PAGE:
C-SPAN Demands Democrats Open Secret Health Reform Talks

The nonpartisan media group questions Democrats' secrecy on reform bill.

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By Doug Heye, Thomas Jefferson Street blog

If there is one institution in Washington whose integrity is unquestioned, it is C-SPAN. The network calls it straight down the middle by not calling it at all, and is treated with the same respect by Democrats, Republicans, and independents that it treats the Democrats, Republicans, and independents who call in every morning. From gavel-to-gavel coverage of the House of Representatives and the United States Senate, uninterrupted coverage of important congressional hearings and airing of various political press conferences and seminars, C-SPAN provides an important service to every American voter—bringing your government to you and providing the sunshine open government necessitates.

Unfortunately, the network can cover only those congressional meetings held in the public. Voters hoping to follow the process of the House and Senate working out the differences of their respective healthcare reform bills are left in the dark. C-SPAN will not be covering the House-Senate conference on the legislation because there will not be any such conference. As reported by the Associated Press, Congressional Quarterly, USA Today, the Washington Post, and, not insignificantly, Peter Roff with U.S. News & World Report, House and Senate Democrats will negotiate the legislation in private, far away from the prying eyes of Capitol Hill Republicans and far away from prying cameras.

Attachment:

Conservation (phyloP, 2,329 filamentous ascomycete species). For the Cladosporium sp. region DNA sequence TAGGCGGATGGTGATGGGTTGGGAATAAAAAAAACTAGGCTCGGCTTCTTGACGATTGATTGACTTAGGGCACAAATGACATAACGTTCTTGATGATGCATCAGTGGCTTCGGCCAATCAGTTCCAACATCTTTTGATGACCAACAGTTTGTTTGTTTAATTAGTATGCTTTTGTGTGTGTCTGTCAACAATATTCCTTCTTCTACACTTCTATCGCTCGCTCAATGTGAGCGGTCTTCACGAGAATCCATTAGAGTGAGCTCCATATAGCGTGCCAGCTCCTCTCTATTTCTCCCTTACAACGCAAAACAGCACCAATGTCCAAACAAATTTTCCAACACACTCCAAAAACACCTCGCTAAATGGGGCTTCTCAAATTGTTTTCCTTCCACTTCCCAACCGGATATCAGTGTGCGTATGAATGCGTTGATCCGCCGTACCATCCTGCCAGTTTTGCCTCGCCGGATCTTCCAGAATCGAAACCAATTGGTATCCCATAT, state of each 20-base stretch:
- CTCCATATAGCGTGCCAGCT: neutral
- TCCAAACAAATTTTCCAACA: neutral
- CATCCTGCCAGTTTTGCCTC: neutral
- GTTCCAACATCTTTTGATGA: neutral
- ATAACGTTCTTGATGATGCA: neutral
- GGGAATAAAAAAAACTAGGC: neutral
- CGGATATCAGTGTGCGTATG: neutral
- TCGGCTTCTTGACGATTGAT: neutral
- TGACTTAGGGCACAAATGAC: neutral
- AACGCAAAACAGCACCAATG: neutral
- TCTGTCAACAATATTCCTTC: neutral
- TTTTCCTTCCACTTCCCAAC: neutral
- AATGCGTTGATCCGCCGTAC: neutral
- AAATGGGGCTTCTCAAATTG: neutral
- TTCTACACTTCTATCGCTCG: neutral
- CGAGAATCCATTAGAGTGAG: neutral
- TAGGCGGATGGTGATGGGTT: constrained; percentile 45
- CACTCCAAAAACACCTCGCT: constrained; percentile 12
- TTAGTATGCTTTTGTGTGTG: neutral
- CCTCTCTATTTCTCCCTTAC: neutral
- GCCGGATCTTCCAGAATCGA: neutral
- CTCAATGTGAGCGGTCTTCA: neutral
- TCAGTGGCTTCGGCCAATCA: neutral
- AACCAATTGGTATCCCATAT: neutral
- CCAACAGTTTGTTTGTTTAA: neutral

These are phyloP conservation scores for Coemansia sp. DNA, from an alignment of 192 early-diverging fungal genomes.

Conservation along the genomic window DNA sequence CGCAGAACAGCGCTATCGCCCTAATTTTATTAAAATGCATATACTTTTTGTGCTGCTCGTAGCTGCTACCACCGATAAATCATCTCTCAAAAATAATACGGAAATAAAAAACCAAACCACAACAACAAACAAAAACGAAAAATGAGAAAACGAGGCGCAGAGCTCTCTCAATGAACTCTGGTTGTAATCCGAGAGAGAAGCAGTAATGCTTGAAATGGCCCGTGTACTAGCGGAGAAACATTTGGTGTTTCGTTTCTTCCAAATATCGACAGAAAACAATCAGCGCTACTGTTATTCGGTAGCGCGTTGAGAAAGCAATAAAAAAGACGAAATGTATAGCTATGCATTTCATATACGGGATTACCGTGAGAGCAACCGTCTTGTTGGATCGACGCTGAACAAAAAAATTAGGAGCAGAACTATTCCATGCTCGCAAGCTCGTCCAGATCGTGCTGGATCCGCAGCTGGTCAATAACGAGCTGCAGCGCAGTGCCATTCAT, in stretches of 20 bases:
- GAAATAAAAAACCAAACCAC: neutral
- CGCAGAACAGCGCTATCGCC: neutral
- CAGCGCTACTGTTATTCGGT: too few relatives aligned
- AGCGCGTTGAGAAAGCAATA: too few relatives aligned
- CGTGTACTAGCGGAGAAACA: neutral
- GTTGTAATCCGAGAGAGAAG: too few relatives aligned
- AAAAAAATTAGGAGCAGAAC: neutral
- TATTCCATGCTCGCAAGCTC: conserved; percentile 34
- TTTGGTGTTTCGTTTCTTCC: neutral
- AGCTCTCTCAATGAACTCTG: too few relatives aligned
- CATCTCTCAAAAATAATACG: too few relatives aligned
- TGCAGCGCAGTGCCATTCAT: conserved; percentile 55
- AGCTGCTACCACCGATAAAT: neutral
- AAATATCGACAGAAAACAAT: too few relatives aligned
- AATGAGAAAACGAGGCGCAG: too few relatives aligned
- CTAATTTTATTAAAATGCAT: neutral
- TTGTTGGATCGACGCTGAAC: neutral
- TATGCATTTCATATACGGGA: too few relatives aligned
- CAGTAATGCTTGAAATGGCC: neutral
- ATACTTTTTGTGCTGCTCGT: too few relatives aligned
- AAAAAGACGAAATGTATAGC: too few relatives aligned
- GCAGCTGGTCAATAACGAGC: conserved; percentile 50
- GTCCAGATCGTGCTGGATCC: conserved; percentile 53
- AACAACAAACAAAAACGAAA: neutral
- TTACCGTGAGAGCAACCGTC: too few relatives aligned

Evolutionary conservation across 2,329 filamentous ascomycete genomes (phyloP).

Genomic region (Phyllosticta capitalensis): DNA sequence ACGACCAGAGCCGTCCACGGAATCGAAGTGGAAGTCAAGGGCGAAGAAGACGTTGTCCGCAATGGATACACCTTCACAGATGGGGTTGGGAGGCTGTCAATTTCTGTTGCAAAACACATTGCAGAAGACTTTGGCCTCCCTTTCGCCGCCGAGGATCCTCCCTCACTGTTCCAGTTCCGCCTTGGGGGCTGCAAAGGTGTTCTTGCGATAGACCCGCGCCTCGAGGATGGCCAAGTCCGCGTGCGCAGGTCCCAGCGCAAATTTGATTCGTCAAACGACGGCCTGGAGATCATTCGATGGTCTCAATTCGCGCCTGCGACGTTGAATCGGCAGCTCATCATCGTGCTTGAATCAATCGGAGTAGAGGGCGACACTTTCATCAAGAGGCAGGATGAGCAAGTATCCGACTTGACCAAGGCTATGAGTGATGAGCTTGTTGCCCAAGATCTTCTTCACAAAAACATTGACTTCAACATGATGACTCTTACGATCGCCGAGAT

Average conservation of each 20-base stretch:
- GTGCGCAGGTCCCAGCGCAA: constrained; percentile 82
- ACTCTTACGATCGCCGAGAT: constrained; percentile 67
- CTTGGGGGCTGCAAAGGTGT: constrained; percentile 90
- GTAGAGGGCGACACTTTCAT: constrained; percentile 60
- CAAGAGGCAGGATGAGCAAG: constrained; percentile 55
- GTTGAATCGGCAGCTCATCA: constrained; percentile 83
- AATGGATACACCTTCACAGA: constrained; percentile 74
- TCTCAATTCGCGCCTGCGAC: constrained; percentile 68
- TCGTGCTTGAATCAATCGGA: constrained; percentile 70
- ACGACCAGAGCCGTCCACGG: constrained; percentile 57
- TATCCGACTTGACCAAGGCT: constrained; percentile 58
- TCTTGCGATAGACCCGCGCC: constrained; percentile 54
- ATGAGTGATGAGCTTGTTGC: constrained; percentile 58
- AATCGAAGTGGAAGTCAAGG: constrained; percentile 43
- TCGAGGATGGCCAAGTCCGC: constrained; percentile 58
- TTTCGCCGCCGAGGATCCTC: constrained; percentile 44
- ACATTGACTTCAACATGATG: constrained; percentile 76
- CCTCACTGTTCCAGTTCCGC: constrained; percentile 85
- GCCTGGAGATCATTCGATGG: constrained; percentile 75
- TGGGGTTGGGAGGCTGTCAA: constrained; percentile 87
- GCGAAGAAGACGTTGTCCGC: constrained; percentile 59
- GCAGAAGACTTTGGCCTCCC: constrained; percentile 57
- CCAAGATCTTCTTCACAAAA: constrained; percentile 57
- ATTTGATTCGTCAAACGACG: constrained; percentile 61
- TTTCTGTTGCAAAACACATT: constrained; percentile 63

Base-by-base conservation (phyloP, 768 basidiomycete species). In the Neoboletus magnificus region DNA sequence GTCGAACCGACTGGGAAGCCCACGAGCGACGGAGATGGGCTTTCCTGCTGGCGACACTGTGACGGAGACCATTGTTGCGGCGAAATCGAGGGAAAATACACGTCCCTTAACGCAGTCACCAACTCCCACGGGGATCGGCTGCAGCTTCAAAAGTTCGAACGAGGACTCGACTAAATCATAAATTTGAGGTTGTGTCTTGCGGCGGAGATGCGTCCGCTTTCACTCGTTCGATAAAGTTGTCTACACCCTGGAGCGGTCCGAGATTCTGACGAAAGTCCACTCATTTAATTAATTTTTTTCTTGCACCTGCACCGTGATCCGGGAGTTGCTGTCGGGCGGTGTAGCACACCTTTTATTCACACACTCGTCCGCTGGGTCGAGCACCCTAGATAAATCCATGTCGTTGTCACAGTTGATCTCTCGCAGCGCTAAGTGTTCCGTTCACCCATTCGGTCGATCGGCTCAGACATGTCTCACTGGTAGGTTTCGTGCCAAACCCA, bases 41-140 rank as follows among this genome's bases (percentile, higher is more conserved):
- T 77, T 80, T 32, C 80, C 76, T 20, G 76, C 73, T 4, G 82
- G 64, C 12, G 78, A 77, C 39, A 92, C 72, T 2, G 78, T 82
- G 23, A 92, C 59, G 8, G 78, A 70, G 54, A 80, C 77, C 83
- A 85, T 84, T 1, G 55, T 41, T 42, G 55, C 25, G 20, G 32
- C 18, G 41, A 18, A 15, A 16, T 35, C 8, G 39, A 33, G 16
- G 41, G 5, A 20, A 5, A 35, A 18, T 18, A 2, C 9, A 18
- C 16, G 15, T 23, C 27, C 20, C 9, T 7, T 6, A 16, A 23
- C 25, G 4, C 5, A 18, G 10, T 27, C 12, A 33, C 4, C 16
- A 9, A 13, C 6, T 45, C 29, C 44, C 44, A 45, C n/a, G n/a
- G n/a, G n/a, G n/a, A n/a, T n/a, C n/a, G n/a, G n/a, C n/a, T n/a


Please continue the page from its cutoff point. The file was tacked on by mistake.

Enter C-SPAN.

In a December 30 letter to House Speaker Nancy Pelosi, Senate Majority Leader Harry Reid, Senate Minority Leader Mitch McConnell, and House Minority Leader John Boehner, C-SPAN Chairman and CEO Brian Lamb formally requested that congressional leaders open up the healthcare negotiations to the media.

"President Obama, Senate and House leaders, many of your rank-and-file members, and the nation's editorial pages have all talked about the value of transparent discussions on reforming the nation's health care system," Lamb wrote. "Now that the process moves to the critical stage of reconciliation between the Chambers, we respectfully request that you allow the public full access, through television, to legislation that will affect the lives of every single American."

That Democrats want to work on the bill in secret is no surprise. Poll after poll has shown the legislation to be wildly unpopular with voters and we all saw what happened when everyday Americans had the opportunity to voice their opinion to their elected officials during the August recess—bedlam.

"No one knows what goes on behind closed doors," country singer Charlie Rich reminded us in his 1973 hit song.

So far, that's where things stand with the final negotiations of the healthcare legislation, just as it had for much of the issue's legislative journey. Even while Reid declared in November that transparency is "one of the guiding principles of health insurance reform," Democrats sought to work out the final details of the bill in secret and rush a new bill through before the American people know what hit them.

Republicans, all too familiar to being locked out by Democrats, aren't holding their breath—and Lamb's letter has yet to receive a reply. C-SPAN's open call for full transparency is a highly unusual move for a media organization that steadfastly refuses to take sides, demonstrating how far Democrats have gone in cloaking the healthcare bill with more secrecy than even the Washington Wizards locker room.

It also boxes the Democrats in—it will be awfully hard for any Democrat to accuse C-SPAN of being the research arm of the Republican Party.

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